“I love my friends and I have had the pleasure of watching them grow into the accomplished people they are today,” Anderson said in an email. “I wanted us to have the opportunity to reminisce on our wonderful and wild years here together and acknowledge our achievements.”

Like many, Anderson lamented a lack of closure for her time at the University of Redlands. And yet, she was determined to make the ending of her college career memorable.

“When you thought you had more time with your favorite people in the world, and that gets taken from you, it’s hard to feel closure,” Anderson said. “My academic career seems to have vanished into thin air. In times like these, however, closure is not really accessible. Graduating with my friends, on our own terms, was meaningful in its own way. Despite these circumstances, I wouldn’t change those memories for the world.”  

From left to right: Jeong Kim, Alex Raya, Danielle Basset, Dawit Akilu, Chandler Anderson, Anthony Pulford, Kelsey Barna, Sarah Taquet.

Student-organized celebrations like Pulido and Anderson’s have been accompanied by acts of solidarity from staff and faculty at the University. The Johnston Center for Integrative Studies are streaming graduation ceremonies for individual seniors, according to their Instagram page. Professor Heather King of the University’s English department explained their developing plans to honor English majors in an email, and expressed how unfortunate the circumstances are.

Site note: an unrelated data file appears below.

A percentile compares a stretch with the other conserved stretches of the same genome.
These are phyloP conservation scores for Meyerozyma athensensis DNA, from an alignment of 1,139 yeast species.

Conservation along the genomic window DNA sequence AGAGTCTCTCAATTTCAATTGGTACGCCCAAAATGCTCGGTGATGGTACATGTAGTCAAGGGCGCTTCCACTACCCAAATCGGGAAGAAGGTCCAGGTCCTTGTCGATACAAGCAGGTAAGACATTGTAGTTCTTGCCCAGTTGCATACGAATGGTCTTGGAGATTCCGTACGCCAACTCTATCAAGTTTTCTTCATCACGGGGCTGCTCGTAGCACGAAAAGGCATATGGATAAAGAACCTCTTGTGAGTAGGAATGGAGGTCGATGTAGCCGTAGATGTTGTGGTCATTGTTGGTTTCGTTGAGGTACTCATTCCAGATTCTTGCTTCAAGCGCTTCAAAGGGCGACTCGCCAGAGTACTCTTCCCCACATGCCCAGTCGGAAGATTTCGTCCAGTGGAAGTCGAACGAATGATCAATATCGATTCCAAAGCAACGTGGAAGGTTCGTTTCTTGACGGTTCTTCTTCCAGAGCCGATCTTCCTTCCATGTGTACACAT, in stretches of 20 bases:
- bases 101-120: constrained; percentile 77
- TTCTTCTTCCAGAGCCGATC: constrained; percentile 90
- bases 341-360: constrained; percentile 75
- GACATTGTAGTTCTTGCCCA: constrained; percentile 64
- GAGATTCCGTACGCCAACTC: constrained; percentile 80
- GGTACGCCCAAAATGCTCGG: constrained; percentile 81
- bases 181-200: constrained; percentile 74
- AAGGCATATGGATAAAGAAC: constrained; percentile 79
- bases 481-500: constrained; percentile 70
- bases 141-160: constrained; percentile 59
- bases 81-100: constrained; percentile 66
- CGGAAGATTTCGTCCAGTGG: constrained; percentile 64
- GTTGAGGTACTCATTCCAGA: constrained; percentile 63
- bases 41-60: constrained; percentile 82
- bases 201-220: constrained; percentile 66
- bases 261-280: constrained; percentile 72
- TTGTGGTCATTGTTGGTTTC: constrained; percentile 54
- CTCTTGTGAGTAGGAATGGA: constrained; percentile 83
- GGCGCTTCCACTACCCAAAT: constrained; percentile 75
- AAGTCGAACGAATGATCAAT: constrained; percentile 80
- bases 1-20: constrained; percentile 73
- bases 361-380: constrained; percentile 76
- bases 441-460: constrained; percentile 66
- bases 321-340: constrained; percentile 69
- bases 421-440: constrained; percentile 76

“All of us in the department are crushed not to get to tell students and advisees goodbye, how much we learned from them, how proud of them we are, and how much we’ll miss them,” King said. “I really want to make sure that the class of 2020 gets their Harry Potter faculty fix.”   King often jokes that the regalia students and faculty wear to commencement makes them resemble extras from the popular book and film franchise.

“Initially I thought we’d be able to have an event in which faculty were physically on campus (in full regalia, of course!), and we projected seniors’ pictures while we read their names,” King said. “Now that things are even more restricted, I’m hoping maybe we can manage something like videoing faculty via Teams, recording it, and sending seniors the link.”

Others have helped the abrupt ending for seniors feel more complete in other ways, like photographer Coco McKown, who took it upon herself to offer the U of R’s class of 2020 graduation photoshoots with their live mascot, Addie the bulldog.